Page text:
There has been some strange behaviour recently from Evergrande, even by the company’s standards. Just a month after raising HK$4.6bn through a share placing, the company started buying back shares. It has since repurchased more than the number of shares placed, pushing the share price up by more than 40%. Furthermore, it has bought shares at prices above the placing price taking into account the recent dividend.
At the end of May this year, the company took advantage of the run-up in its share price to raise additional equity. It placed 820m shares at a price of HK$5.67 per share, an 18% discount to the previous closing price, triggering a sharp drop in the company’s share price.
Since 8 July, the company has repurchased 1,036m shares, more than the number issued and nearly a fifth of the free float, at a total cost of HK$4.9bn. Between 8 and 29 July, buy-backs accounted for almost 40% of the total share volume, increasing to nearly half in the last few days (see Figure A).
Figure A: Share buy-backs
Evergrande’s share price has increased by over 40% since starting the buy-backs while its Hong Kong-listed peers have been flat (see Figure B). Adjusting for the recent dividend, which was also paid on the placing shares, the company has bought shares at a significant premium to the placing price.
Figure B: Share performance
Under Hong Kong’s Listing Rules (para 10.06), the company can only repurchase shares at prices, which are less than 5% above the average closing price for the previous five trading days. This maximum permitted price, in effect, a hard ceiling for purchases on any given day. Figure C shows the maximum price paid by Evergrande each day compared to this maximum permitted price. On each day that Evergrande has bought back shares, it has done so right up to this limit.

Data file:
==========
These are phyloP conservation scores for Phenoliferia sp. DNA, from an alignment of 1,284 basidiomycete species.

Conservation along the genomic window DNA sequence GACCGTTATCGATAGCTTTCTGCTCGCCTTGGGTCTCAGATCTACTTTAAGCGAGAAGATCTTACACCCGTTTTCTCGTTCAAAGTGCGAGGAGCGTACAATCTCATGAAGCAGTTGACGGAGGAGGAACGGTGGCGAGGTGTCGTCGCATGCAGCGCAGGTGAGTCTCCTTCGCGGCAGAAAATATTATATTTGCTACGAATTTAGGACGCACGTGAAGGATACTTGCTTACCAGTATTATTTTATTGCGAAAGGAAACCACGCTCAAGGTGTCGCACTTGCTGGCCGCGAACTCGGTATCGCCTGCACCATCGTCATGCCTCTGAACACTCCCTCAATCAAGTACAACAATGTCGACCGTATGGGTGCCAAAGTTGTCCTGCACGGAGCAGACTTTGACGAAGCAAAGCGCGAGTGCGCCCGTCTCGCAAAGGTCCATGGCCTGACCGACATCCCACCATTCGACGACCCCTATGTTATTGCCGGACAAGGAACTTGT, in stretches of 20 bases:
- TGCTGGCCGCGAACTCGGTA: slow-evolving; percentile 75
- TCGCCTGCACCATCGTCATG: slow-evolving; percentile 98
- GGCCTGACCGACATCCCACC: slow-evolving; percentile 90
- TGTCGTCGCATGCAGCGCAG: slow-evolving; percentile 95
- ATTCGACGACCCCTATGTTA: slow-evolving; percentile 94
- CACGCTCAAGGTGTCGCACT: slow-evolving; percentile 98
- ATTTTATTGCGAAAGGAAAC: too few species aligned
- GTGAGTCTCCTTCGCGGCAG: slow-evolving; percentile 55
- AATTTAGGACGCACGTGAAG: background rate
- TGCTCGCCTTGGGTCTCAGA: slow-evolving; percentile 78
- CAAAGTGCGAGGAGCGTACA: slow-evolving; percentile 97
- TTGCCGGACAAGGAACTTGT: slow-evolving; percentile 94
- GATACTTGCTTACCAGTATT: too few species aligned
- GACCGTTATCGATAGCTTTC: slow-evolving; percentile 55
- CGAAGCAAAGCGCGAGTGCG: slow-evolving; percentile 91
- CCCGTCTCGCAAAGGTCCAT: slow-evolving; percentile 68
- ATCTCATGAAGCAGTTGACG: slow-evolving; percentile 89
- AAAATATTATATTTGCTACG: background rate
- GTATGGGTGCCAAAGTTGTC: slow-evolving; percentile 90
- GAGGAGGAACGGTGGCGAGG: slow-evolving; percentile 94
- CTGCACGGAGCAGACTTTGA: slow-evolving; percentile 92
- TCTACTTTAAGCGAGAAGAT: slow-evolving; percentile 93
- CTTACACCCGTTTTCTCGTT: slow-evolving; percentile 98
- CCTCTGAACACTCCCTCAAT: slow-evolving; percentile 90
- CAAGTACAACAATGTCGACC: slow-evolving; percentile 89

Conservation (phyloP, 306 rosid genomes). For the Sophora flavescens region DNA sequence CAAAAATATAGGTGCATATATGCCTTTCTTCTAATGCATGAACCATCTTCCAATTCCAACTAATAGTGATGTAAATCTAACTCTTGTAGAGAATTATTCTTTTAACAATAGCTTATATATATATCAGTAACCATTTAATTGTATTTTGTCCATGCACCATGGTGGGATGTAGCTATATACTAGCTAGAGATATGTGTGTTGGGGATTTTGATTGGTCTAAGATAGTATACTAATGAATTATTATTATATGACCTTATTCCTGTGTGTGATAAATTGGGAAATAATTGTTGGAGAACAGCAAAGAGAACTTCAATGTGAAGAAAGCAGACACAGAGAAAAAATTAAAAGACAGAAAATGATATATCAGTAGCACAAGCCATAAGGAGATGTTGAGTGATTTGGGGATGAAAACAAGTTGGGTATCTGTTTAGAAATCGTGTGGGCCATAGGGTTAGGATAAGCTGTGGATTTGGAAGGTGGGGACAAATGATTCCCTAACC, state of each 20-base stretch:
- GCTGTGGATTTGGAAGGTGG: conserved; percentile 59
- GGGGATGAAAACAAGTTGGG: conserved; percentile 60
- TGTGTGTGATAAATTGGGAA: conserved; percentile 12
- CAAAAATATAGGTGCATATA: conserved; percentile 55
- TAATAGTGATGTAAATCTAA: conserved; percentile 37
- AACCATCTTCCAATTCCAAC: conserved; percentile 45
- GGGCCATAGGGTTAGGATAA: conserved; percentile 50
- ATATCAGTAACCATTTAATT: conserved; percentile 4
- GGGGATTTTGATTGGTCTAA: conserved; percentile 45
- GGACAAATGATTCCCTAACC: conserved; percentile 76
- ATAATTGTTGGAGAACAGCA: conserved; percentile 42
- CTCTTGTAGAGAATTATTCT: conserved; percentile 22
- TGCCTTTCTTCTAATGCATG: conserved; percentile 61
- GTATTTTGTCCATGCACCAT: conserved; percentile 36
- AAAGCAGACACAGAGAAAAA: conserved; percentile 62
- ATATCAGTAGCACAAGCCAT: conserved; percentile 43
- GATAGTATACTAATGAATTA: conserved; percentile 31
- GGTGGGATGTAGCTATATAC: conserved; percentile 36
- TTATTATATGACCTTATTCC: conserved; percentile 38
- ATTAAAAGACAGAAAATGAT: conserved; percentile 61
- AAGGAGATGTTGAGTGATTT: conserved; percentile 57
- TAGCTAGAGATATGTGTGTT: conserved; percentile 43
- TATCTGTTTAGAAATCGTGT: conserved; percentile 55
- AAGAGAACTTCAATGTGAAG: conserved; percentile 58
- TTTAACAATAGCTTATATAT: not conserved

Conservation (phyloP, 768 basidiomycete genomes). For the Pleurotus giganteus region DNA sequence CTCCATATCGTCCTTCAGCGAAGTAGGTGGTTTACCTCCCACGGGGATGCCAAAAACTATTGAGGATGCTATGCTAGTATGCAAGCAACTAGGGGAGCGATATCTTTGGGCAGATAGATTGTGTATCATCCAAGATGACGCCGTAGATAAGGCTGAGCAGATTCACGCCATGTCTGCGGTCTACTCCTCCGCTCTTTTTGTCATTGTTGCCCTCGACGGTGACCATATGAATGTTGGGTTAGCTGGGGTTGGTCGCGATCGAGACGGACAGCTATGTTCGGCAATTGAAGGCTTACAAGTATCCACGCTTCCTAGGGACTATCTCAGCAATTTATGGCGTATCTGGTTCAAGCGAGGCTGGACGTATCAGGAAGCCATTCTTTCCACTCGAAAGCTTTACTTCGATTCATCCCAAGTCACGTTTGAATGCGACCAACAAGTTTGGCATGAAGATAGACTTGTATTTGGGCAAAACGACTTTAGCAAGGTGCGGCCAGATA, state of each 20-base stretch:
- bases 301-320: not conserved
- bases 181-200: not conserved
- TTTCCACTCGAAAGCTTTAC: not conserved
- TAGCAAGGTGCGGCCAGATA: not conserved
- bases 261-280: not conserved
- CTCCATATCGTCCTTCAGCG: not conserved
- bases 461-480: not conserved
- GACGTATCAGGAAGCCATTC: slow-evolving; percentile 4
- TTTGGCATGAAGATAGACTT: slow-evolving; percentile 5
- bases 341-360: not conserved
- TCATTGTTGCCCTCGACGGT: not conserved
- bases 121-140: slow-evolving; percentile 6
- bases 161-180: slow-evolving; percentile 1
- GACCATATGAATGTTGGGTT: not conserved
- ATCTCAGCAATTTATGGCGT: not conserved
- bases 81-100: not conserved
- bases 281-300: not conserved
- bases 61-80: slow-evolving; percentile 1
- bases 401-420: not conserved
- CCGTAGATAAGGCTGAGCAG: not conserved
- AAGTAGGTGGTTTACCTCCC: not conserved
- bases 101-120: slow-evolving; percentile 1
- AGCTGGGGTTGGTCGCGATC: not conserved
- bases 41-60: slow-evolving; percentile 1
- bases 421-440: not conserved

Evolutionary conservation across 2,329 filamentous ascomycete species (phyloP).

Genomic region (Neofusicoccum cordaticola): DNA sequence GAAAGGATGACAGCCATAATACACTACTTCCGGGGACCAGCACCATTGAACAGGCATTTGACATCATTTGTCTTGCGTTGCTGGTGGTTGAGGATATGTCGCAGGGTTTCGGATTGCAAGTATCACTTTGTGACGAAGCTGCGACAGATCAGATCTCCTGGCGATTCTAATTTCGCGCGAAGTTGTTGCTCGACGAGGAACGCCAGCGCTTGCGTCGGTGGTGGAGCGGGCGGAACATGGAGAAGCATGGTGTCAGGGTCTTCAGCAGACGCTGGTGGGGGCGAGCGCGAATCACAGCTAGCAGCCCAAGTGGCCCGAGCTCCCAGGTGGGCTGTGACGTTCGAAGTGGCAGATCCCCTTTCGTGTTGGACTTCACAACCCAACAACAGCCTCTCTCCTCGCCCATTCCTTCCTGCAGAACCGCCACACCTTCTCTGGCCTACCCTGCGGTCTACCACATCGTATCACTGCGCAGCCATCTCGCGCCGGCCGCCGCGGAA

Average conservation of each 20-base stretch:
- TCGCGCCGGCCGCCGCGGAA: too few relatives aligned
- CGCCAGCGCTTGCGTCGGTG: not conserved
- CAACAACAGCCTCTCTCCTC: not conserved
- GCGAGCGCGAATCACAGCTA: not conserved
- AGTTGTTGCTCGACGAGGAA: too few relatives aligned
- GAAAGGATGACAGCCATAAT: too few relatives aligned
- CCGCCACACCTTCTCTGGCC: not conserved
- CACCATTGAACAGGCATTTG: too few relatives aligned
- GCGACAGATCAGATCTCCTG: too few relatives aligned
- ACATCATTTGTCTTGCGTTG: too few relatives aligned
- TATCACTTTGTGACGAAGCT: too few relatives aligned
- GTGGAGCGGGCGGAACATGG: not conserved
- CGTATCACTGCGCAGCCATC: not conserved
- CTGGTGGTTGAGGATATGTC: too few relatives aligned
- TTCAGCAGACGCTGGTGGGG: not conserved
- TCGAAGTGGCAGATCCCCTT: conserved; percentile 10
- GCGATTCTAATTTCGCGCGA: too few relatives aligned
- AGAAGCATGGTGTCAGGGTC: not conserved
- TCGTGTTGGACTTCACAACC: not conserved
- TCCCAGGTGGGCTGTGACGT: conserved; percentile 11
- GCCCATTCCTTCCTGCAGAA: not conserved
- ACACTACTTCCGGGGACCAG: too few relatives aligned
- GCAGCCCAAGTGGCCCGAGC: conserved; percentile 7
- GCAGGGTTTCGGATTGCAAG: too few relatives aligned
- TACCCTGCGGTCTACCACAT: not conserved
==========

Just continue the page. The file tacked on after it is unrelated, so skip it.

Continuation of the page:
Figure C: Maximum purchase price vs. maximum permitted price
On three days during this period, the company did not purchase any shares while on several others, it bought only a small number. The likely reason for this is that it was not able to buy shares on these days, as the maximum permitted price was lower than, or only slightly above, the “Low” share price on that day (see Figure D).
Figure D: Maximum permitted price vs. day high/low
The company has just over 400m shares left of its existing buy-back mandate. It has signalled its intention to repurchase more shares by seeking shareholder approval to renew the mandate. A recent press release indicated that the purpose of the buy-backs was “to fight against malicious short selling”. Nonetheless, the company will have to halt purchases shortly. The company must publish its interim results by the end of August and buy-backs are prohibited in the month before any results announcement. It will be interesting to see how the shares perform without this prop.
Evergrande appears to be actively trying push its share price up as high as possible. There has been very little subtlety to the buying. Contrary to some views expressed, it is not true to say that the company’s actions are “shareholder friendly”. It is not just short sellers that are hurt. The only shareholders that benefit from the company’s largesse are those who sell their shares; the remainder suffer a dilution in value if the company pays more than the shares’ intrinsic value. Nonetheless, the real puzzle is why the company is so keen to boost its share price.